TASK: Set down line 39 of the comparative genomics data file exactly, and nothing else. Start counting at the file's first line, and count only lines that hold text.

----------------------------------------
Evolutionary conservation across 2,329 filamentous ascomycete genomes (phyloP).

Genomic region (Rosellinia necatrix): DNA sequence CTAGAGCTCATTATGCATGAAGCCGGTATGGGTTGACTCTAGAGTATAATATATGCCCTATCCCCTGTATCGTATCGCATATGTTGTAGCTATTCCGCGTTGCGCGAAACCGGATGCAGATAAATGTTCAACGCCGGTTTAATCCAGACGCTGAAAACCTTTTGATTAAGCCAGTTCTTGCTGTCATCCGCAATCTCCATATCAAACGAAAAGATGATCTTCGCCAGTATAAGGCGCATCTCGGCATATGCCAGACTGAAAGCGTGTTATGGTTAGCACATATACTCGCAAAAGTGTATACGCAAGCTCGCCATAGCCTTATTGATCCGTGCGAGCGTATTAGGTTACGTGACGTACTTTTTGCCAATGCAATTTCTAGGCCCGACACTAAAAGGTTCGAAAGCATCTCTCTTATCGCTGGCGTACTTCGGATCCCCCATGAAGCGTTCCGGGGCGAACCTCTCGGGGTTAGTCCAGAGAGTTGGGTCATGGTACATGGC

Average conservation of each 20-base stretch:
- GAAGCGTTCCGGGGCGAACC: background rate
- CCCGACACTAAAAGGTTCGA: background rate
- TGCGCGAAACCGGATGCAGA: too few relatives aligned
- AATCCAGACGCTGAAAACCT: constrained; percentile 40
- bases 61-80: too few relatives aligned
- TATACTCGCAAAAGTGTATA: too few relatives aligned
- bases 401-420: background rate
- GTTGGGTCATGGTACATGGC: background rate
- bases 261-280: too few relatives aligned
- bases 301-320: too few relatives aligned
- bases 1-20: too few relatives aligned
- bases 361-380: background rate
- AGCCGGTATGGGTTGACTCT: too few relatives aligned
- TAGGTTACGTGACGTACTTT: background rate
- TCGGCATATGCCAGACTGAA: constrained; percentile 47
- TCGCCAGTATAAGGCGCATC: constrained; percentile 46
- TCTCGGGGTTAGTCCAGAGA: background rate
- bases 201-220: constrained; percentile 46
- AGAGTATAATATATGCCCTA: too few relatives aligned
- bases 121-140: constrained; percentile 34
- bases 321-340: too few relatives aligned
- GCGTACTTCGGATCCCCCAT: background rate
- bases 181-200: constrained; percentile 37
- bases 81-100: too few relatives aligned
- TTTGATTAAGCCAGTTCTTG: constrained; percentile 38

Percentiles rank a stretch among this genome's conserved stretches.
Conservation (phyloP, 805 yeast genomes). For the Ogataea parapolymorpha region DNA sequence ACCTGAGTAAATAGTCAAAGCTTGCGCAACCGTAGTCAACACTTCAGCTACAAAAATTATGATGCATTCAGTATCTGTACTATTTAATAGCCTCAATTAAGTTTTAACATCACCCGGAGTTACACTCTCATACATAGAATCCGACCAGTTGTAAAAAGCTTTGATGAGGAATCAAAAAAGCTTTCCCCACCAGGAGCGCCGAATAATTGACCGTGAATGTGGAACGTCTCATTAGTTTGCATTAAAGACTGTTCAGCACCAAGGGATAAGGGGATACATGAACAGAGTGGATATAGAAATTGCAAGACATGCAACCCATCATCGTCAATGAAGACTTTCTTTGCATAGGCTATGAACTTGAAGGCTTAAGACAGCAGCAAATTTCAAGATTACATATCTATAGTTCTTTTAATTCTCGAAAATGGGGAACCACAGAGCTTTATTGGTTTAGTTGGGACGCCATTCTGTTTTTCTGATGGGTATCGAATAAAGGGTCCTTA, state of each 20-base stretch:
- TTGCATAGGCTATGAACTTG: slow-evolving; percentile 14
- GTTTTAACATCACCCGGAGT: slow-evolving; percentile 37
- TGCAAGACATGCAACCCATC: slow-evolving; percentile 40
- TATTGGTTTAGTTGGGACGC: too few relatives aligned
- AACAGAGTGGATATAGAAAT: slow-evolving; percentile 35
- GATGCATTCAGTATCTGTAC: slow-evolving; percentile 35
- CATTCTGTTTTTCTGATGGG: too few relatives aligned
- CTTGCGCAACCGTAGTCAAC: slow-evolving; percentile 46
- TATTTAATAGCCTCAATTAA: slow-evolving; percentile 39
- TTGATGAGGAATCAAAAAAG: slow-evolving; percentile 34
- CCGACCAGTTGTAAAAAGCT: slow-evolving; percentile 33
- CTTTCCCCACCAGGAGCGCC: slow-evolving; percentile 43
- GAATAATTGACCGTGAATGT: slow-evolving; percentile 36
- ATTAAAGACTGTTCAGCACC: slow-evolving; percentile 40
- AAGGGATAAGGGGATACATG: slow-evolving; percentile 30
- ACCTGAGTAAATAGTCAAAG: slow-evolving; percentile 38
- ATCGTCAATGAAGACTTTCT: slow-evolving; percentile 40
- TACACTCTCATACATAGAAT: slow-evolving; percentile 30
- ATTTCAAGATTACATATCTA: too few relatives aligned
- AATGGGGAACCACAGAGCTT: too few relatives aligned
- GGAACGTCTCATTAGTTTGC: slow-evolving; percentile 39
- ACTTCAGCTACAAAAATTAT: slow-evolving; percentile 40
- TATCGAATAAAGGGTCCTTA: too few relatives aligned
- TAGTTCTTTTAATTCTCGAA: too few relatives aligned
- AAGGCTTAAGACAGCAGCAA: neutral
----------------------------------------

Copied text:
- TATTTAATAGCCTCAATTAA: slow-evolving; percentile 39